New Historian

Ancient DNA Provides an Evolutionary Roadmap

Wheat Field in Ile de France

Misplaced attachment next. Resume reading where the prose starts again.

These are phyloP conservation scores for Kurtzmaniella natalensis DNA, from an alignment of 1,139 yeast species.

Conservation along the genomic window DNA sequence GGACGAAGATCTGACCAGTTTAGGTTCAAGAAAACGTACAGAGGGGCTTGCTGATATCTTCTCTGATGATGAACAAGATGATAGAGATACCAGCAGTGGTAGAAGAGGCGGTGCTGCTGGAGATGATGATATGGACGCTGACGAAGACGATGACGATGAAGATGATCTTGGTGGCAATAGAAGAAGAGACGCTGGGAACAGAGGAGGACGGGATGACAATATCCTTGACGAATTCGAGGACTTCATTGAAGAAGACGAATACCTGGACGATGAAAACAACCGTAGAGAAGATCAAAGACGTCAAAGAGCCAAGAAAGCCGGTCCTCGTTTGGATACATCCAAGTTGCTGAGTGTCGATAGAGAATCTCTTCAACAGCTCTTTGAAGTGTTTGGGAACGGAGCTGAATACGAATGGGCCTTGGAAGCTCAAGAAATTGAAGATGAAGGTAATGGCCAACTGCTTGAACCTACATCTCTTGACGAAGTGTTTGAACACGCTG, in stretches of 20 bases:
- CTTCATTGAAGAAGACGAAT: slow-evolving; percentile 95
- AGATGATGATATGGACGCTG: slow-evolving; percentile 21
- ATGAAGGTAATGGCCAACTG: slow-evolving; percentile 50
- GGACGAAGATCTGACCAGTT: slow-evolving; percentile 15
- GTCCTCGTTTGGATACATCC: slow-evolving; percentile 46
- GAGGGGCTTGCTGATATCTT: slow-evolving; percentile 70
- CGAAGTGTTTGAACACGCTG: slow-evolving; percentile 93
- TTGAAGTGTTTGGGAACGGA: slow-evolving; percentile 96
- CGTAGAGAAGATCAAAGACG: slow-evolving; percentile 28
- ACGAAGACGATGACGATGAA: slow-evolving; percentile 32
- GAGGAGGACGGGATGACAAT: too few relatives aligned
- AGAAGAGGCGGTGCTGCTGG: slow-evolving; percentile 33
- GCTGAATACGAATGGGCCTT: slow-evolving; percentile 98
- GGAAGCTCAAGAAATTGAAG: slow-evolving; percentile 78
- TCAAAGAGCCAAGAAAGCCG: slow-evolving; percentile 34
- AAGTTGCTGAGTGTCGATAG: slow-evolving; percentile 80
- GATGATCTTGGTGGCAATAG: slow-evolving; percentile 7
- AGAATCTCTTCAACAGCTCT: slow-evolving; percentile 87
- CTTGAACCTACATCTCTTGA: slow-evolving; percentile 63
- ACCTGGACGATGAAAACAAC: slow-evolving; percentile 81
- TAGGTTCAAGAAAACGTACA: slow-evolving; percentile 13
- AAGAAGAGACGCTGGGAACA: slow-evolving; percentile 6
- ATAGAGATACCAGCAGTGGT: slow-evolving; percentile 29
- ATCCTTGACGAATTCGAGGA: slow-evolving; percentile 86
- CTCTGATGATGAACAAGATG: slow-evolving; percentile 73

<![CDATA[In the first study of its nature, scientists have found genetic evidence – through the analysis of ancient DNA - connecting the arrival of agriculture in Europe approximately 8,500-years ago with widespread genetic changes to the DNA of people living at the time; altering their immune system, digestion, skin color and height. The finding secures the agricultural revolution’s distinction as one of the most profound events in all of human history. Researchers had previously found unconnected clues relating to these alterations while studying the genes of living Europeans, but the new study makes it possible to see the changes as they occurred over thousands of years. According to Rasmus Nielsen, a geneticist with the University of California, Berkeley, who was not directly involved in the recent study, scientists have been trying for decades to find out what happened in the past – and now there’s a figurative time machine. Prior to this study of ancient DNA, scientists had to rely primarily on bones or other physical remains from early humans in order to understand European history. In Europe, researchers have determined that the earliest human bones date to approximately 45,000 years ago. Early Europeans survived as hunter-gatherers for more than 35,000 years. It was only around 8,500 years ago that farmers left their first archaeological mark in the history of the continent. Scientists had already uncovered evidence which suggested the ancestors of living Europeans adapted to agriculture by natural selection. With DNA sequencing tools becoming more advanced and more available scientist were even able to find some of the traits' molecular underpinnings. But what these studies couldn’t do was determine when the changes occurred with any precision, or whether they were the result of the migration of people into Europe or natural selection. Scientists can now tackle these questions directly, thanks to the quickly growing supply of DNA supplied by ancient skeletons. It’s already been determined that the average European’s DNA comes typically from three sources. Before agriculture took hold, Europeans were a population of hunter-gatherers; next came a wave of people with DNA similar to residents of the Near East (it was likely these people who introduced agriculture to Europe). Finally, a nomadic population from Russia known as the Yamnaya swept across Europe 4,500 years ago. Evidence of these migrations was found after the analysis of dozens of ancient European genomes. In the new study the international team of experts analyzed the genomes of 230 people who were alive between 2,300 and 8,500 years ago. The huge sample size has given researchers the data needed to track distinct genetic variations as they became more common or less common throughout ancient Europe’s history. By comparing the ancient and living human genes scientists have confirmed previous hypotheses founded on living Europeans, but they have also revealed the other genes that evolved as well. Earlier studies indicated that once Europeans began raising cattle they became better at digesting milk, the new study has confirmed that the presence of a gene that aids in milk digestion (LCT) became much more common. Surprisingly it was determined this change didn’t occur with the advent of farming, because this change dates back only 4,000 years. Agriculture benefited people by providing a new source of protein; however a diet dependent on grains also created the risk of not getting enough other key nutrients. So along came the gene SLC22A4 which works on the surface of a cell to increase absorption, thereby increasing a person’s chance of survival. An indirect consequence of this genetic fix is the raised risk of digestive disorders. Changes to the color of European skin have also been tracked. The original hunter-gatherers were descendants of people from Africa and the farmers who arrived next were lighter skinned and it’s this latter trait which spread throughout Europe – helped along by the later appearance of an additional gene variant that lightened skin even further. But why? It was a long held belief that at higher latitudes light skin would capture additional vitamin D from sunlight; but early hunter-gatherers got along fine with dark skin. The new hypothesis proposes it was the move to agriculture which caused a reduction in Vitamin D intake that led to the change. Another puzzle the collection of ancient DNA addresses is the evolution of height in Europe. After combing through 169 height related genes they discovered that the early famers were relatively tall, and the Yamnaya were even taller. People living in northern Europe then inherited more Yamnaya DNA – making them taller. It’s not apparent why nature favored a shorter stature in the south but it’s clear this genetic history still affects the differences in height across the continent even now. Image courtesy of Wikimedia Commons user: Myrabella ]]>

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